Mike Mann’s Story
I am the founder and CEO of DomainMarket.com.
I was born in Washington DC during a blizzard. When I was a kid, I had a lot of traumatic events around me. I got in a lot of trouble and paid a high price in many respects. By the time I was 15 I was kicked out of school and my home. I was practically the least likely to succeed.
I decided to hitch hike around the country which turned out to be very dangerous. Then oftentimes I’d follow around the Grateful Dead band, dancing the nights away with older hippies; usually sleeping in VW vans, by the beach, in the woods with bears, or with a bunch of people in cheap motel rooms. I was adept at jumping barbed wire fences, breaking past and bribing security guards, and forging tickets to get in to sold out shows that I couldn’t afford anyhow. Half the people around me were really nice, smart and helpful, but the other half were bad news.
On my downtime I started picking up books to carry in my backpack, mostly from a hippie store on Telegraph Avenue in Berkeley, CA. I was focused on how to make money, politics, and Zen philosophy, which is heavily weighted on peace and charitable works.
I also played drums and other percussion with my friends and in small time garage bands.
Eventually I went to Santa Barbara City College (AKA Surfer Tech) where I got an AA in Business Management. By the time I graduated a friend and I had already started a messenger service back in Washington, DC, delivering packages for the political class, mostly by motorcycle and bicycle, which is very difficult and dangerous work.
On the side I took up my own form of lobbying, taking my motorcycle to hand deliver letters I wrote about hunger in Africa, environmental issues, nuclear arms, peace and other hot topics to the offices of every single senator and congressperson in DC to encourage them to take important actions. The very first thing I learned on my home PC was a mail merge program to push out professional letters to politicians.
I also did lots of volunteer work in the inner city at homeless centers, with disadvantaged youth, environmental groups, and with successful college students in cooperation with the University of Maryland Business School (Change the World program, which I founded); I was also the first Chairman of ByteBack, which is a charity that opened many computer training centers for inner city residents; and still operates successfully to this day.
Eventually delivering packages the hard way was less interesting than this new idea I had been reading about, The Internet, which could deliver packages and messages electronically; so, I decided I was an internet entrepreneur, and hired a bunch of smart young technical people to help (a strategy I still follow). My stepbrother and I founded Internet Interstate, connecting law firms and small businesses in DC to the first version of the Internet. This company was ultimately sold to a VC funded conglomerate called Verio. At that point I was barely a millionaire and I planned on living on 5% interest the rest of my life, while back to hands on charity work.
But ultimately, I was convinced by a venture capitalist that I was more suited to business life, making money, and then serving charity from a wealthier more leveraged position. He said I wouldn’t be able to live well and serve others without more money.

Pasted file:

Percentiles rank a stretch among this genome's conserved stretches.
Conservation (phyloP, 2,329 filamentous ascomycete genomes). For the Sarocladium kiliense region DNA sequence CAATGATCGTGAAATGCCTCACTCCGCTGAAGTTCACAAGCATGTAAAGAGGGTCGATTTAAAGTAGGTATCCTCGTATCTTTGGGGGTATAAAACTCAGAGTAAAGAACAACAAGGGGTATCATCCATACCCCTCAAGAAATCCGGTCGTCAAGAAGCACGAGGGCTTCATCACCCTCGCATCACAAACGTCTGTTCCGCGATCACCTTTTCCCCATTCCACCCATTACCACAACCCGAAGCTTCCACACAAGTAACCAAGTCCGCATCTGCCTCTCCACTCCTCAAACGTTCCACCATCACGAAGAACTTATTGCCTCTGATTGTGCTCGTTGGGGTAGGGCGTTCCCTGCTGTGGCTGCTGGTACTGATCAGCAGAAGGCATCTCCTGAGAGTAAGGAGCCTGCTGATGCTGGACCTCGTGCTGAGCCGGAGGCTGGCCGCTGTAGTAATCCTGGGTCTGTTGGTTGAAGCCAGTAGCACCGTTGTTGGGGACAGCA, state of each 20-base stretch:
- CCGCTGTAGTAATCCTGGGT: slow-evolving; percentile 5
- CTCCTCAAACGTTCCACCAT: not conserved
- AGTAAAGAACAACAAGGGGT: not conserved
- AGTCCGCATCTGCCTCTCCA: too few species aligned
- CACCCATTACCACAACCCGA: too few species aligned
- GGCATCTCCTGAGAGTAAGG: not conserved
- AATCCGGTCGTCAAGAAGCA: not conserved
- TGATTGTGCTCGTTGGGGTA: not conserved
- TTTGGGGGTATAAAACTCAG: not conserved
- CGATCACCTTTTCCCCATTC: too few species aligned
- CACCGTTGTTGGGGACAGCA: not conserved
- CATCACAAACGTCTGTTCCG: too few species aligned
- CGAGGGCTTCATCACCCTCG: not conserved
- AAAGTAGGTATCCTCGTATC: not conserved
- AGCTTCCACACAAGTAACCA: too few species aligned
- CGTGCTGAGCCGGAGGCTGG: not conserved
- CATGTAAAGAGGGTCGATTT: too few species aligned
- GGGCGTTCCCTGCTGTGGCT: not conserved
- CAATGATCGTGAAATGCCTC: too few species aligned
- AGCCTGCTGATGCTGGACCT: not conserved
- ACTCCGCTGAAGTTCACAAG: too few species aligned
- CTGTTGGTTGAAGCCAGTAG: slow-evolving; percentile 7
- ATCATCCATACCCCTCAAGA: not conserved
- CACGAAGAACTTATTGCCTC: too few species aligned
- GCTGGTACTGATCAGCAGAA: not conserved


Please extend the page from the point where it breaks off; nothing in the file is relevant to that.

Off I went with a handful of domain names. One was Menus.com, which I sold for $25,000 (now worth over $1M). So, at that point I decided I was a domain name entrepreneur, and hired some of the same people to help me buy and sell more domains, and patent a product I invented called NameFind (the very first name-spinner app which has now been copied and used by virtually every domain registration company for hundreds of millions of domain registrations). Our company was called BuyDomains and we eventually sold out to venture capitalists in Boston, while owning around 500,000 premium domains.
Then I went on to start lots of companies (and charities) using premium domain names like Software(.com), Phone(.com), Grassroots(.org), Skateboards(.com), Snowboards(.com), Surfboards(.com), and SEO(.com), among many others. Most of them were eventually sold or merged with other companies. I am also infamous for setting a world record price selling S_x.com.
Three of my companies were in the INC 500 list of fastest growing small companies at the same time, probably setting an INC 500 record. And I have donated millions of dollars to worthy charities.
I also wrote a book about what I have learned in social entrepreneurism called Make Millions and Make Change; at Amazon and by free download at MakeMillions.com.
Eventually I went back in the domain name business founding this company DomainMarket.com which owns over 200,000 super premium domain names. My charity fund Make Change Trust (MakeChange.com) helps support many important charities, and I have donated thousands of hours helping charities. You can read more about my companies, charities, book, and success stories at MikeMann.com. There are also innumerable video interviews and articles I have done online.
I still like to play drums, see live music, hang out at beaches and forests and go jetskiing when I can find free time.
I still own a very successful company with others called Phone.com which employs over 100 people; and I just recently sold SEO(.com) which once employed over 100 people. Now I am practically the most likely to succeed.